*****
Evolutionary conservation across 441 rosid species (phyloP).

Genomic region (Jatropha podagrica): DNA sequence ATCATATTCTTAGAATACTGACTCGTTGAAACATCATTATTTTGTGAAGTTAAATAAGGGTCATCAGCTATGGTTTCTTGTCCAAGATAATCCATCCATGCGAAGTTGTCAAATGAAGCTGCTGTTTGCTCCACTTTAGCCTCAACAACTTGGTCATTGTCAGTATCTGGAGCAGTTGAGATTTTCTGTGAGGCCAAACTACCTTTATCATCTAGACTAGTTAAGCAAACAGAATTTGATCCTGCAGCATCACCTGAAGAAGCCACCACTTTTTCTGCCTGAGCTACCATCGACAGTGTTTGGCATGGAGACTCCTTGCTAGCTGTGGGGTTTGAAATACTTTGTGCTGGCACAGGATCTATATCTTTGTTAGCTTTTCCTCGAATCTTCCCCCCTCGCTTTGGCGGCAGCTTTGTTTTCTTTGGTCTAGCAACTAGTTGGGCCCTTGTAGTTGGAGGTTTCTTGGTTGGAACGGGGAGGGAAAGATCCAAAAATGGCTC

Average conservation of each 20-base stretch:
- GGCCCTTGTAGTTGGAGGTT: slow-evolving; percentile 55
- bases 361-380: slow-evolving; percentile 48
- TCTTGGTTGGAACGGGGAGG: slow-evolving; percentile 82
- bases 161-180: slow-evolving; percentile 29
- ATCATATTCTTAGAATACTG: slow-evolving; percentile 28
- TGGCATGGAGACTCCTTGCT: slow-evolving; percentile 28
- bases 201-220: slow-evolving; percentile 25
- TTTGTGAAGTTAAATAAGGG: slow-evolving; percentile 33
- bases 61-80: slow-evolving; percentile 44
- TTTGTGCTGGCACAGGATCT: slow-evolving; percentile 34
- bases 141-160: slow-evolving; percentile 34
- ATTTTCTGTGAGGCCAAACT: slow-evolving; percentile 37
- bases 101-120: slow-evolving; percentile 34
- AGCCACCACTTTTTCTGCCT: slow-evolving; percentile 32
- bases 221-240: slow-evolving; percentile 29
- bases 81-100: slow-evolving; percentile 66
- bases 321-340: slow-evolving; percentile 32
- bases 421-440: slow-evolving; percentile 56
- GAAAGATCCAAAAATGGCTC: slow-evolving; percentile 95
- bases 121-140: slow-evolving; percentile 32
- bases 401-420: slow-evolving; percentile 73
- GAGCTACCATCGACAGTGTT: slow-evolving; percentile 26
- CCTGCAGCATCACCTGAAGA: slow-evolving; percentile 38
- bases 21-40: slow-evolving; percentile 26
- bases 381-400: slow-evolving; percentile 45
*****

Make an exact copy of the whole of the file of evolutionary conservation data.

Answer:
Evolutionary conservation across 441 rosid species (phyloP).

Genomic region (Jatropha podagrica): DNA sequence ATCATATTCTTAGAATACTGACTCGTTGAAACATCATTATTTTGTGAAGTTAAATAAGGGTCATCAGCTATGGTTTCTTGTCCAAGATAATCCATCCATGCGAAGTTGTCAAATGAAGCTGCTGTTTGCTCCACTTTAGCCTCAACAACTTGGTCATTGTCAGTATCTGGAGCAGTTGAGATTTTCTGTGAGGCCAAACTACCTTTATCATCTAGACTAGTTAAGCAAACAGAATTTGATCCTGCAGCATCACCTGAAGAAGCCACCACTTTTTCTGCCTGAGCTACCATCGACAGTGTTTGGCATGGAGACTCCTTGCTAGCTGTGGGGTTTGAAATACTTTGTGCTGGCACAGGATCTATATCTTTGTTAGCTTTTCCTCGAATCTTCCCCCCTCGCTTTGGCGGCAGCTTTGTTTTCTTTGGTCTAGCAACTAGTTGGGCCCTTGTAGTTGGAGGTTTCTTGGTTGGAACGGGGAGGGAAAGATCCAAAAATGGCTC

Average conservation of each 20-base stretch:
- GGCCCTTGTAGTTGGAGGTT: slow-evolving; percentile 55
- bases 361-380: slow-evolving; percentile 48
- TCTTGGTTGGAACGGGGAGG: slow-evolving; percentile 82
- bases 161-180: slow-evolving; percentile 29
- ATCATATTCTTAGAATACTG: slow-evolving; percentile 28
- TGGCATGGAGACTCCTTGCT: slow-evolving; percentile 28
- bases 201-220: slow-evolving; percentile 25
- TTTGTGAAGTTAAATAAGGG: slow-evolving; percentile 33
- bases 61-80: slow-evolving; percentile 44
- TTTGTGCTGGCACAGGATCT: slow-evolving; percentile 34
- bases 141-160: slow-evolving; percentile 34
- ATTTTCTGTGAGGCCAAACT: slow-evolving; percentile 37
- bases 101-120: slow-evolving; percentile 34
- AGCCACCACTTTTTCTGCCT: slow-evolving; percentile 32
- bases 221-240: slow-evolving; percentile 29
- bases 81-100: slow-evolving; percentile 66
- bases 321-340: slow-evolving; percentile 32
- bases 421-440: slow-evolving; percentile 56
- GAAAGATCCAAAAATGGCTC: slow-evolving; percentile 95
- bases 121-140: slow-evolving; percentile 32
- bases 401-420: slow-evolving; percentile 73
- GAGCTACCATCGACAGTGTT: slow-evolving; percentile 26
- CCTGCAGCATCACCTGAAGA: slow-evolving; percentile 38
- bases 21-40: slow-evolving; percentile 26
- bases 381-400: slow-evolving; percentile 45